Rounds three through six were similar as Reséndiz was just relentless, and Hurd seemed to be trying to land one punch at a time. There were spurts where Hurd would land a four-punch combo, but it wasn’t enough. The sixth round was more of the same, but in the seventh, it seemed as if it was a battle of right uppercuts as both fighters tried to prove they had the better and more effective one.

Before the beginning of round eight, Hurd’s trainer told him that he needed a knockout to win, and it seemed like Hurd was trying to turn up the volume. In the middle of the round, Reséndiz landed two consecutive overhand rights from mid-range that started to wear down Hurd. Once they started the ninth round, you could tell Hurd had been through the wringer while Reséndiz smelled blood in the water. He landed a huge left hook that froze Hurd up for a few seconds, and it seemed the end was near.

After Hurd got up for the beginning of the last round, the referee sent him over to the ringside doctor to look at the laceration on his lip. The doctor said he could not continue, and the referee called the fight. Reséndiz earns the upset 10th-round TKO victory.

Elijah Garcia scores a huge TKO victory in Ontario,CA

Photo Credit: Esther Lin/Showtime

To open the Showtime telecast, two undefeated middleweights faced each other as nineteen-year-old Elijah Garcia (14-0) went up against Amilcar Vidal Jr. (16-1). In the first round, both guys were busy with their respective jabs. Toward the end of the round, both men started to open up, and it was clear they wanted to put on a show for the fans in attendance and those watching at home.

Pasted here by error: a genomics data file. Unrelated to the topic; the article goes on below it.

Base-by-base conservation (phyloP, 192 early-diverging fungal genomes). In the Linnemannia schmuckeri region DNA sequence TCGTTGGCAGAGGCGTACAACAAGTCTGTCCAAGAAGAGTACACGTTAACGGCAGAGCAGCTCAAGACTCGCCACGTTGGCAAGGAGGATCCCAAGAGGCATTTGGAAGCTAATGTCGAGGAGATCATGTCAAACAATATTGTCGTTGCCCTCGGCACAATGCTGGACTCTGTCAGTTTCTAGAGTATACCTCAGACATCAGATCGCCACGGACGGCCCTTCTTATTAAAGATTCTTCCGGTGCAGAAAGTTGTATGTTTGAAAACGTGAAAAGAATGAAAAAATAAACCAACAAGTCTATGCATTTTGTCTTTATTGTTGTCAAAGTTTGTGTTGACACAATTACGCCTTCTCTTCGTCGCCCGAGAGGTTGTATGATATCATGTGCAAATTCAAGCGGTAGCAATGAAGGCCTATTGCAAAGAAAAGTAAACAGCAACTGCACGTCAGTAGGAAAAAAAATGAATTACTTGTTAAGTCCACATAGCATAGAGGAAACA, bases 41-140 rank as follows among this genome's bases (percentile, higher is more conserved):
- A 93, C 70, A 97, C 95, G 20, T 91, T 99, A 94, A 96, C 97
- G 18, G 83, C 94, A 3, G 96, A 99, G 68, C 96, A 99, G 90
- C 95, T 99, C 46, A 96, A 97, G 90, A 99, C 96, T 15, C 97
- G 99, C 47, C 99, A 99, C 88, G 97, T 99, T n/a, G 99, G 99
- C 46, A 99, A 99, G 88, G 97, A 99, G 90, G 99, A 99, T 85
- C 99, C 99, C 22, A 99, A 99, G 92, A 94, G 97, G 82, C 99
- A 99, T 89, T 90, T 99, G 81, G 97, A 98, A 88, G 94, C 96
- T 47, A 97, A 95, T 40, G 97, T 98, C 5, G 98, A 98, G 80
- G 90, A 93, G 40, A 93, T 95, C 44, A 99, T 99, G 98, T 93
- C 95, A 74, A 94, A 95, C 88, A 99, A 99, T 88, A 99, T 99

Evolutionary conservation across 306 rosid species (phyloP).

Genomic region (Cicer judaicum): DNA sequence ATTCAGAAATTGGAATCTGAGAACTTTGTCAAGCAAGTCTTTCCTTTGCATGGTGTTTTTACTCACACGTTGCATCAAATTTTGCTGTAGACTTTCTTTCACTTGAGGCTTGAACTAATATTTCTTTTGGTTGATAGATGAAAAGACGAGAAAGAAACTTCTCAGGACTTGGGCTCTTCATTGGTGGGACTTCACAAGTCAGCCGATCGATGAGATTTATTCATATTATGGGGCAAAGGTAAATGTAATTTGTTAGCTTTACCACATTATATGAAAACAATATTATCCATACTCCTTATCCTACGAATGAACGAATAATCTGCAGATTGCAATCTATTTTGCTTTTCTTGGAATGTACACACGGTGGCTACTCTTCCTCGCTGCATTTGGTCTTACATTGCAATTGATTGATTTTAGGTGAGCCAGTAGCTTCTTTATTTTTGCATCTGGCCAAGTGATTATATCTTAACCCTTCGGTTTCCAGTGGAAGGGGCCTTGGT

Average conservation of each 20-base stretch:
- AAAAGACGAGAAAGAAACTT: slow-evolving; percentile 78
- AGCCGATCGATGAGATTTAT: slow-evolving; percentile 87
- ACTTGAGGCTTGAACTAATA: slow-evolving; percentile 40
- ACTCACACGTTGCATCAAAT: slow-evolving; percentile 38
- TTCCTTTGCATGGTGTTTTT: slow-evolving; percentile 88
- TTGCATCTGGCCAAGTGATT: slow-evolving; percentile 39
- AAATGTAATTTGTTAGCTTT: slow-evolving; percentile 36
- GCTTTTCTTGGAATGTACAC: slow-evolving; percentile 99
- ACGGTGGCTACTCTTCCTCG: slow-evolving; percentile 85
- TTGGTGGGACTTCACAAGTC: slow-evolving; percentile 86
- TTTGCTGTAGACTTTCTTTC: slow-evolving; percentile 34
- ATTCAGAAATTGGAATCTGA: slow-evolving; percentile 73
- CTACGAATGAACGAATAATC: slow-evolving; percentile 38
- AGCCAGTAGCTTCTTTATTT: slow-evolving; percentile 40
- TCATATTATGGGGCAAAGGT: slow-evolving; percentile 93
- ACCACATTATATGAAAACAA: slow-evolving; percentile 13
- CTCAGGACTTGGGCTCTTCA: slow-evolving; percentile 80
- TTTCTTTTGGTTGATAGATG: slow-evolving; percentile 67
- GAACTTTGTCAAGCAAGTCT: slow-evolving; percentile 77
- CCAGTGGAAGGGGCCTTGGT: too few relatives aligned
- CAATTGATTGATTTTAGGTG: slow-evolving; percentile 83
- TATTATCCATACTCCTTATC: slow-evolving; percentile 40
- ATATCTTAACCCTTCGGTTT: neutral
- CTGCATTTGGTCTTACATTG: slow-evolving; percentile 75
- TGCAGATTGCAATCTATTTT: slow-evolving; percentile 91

The second round saw more of Vidal’s left jab dictating the pace. Garcia’s straight left was landing clean and hard throughout the round. It quickly became a phone booth fight, and Garcia’s nose started to bleed. Vidal landed 2-3 uppercuts in a row, and Garcia returned with a quick right jab and a left hook. During the third round, Garcia pressured Vidal and pinned him on the ropes several times. Garcia was pounding that right jab, left hook to the body, and then to the head throughout the round. Vidal seemed to be looking to land one punch at a time.

The fourth round was a back-and-forth fight as the crowd started to really get behind both fighters. It seemed as if Garcia was getting the better of the exchanges, and that’s when it happened; bang, the fight was over. Garcia landed a huge right hook which stunned Vidal, and after a barrage of punches, Vidal took a knee, but referee Jack Reiss felt like he had taken enough punishment and could not continue, so he stopped the fight. Garcia had this to say after the fight “This is what everyone dreams of, so this isn’t a surprise. This is what I worked for since I turned pro so we’re going to keep moving forward one step at a time. I stay ready and mentally I’m strong.”

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Born and raised in the Bronx, New York City, Abe grew up in a family who were and still are die-hard boxing fans. He started contributing boxing articles in 2017 while being an active duty U.S. Marine. Abe is the Managing Editor for Big Fight Weekend and also a member of the Boxing Writers Association of America (BWAA).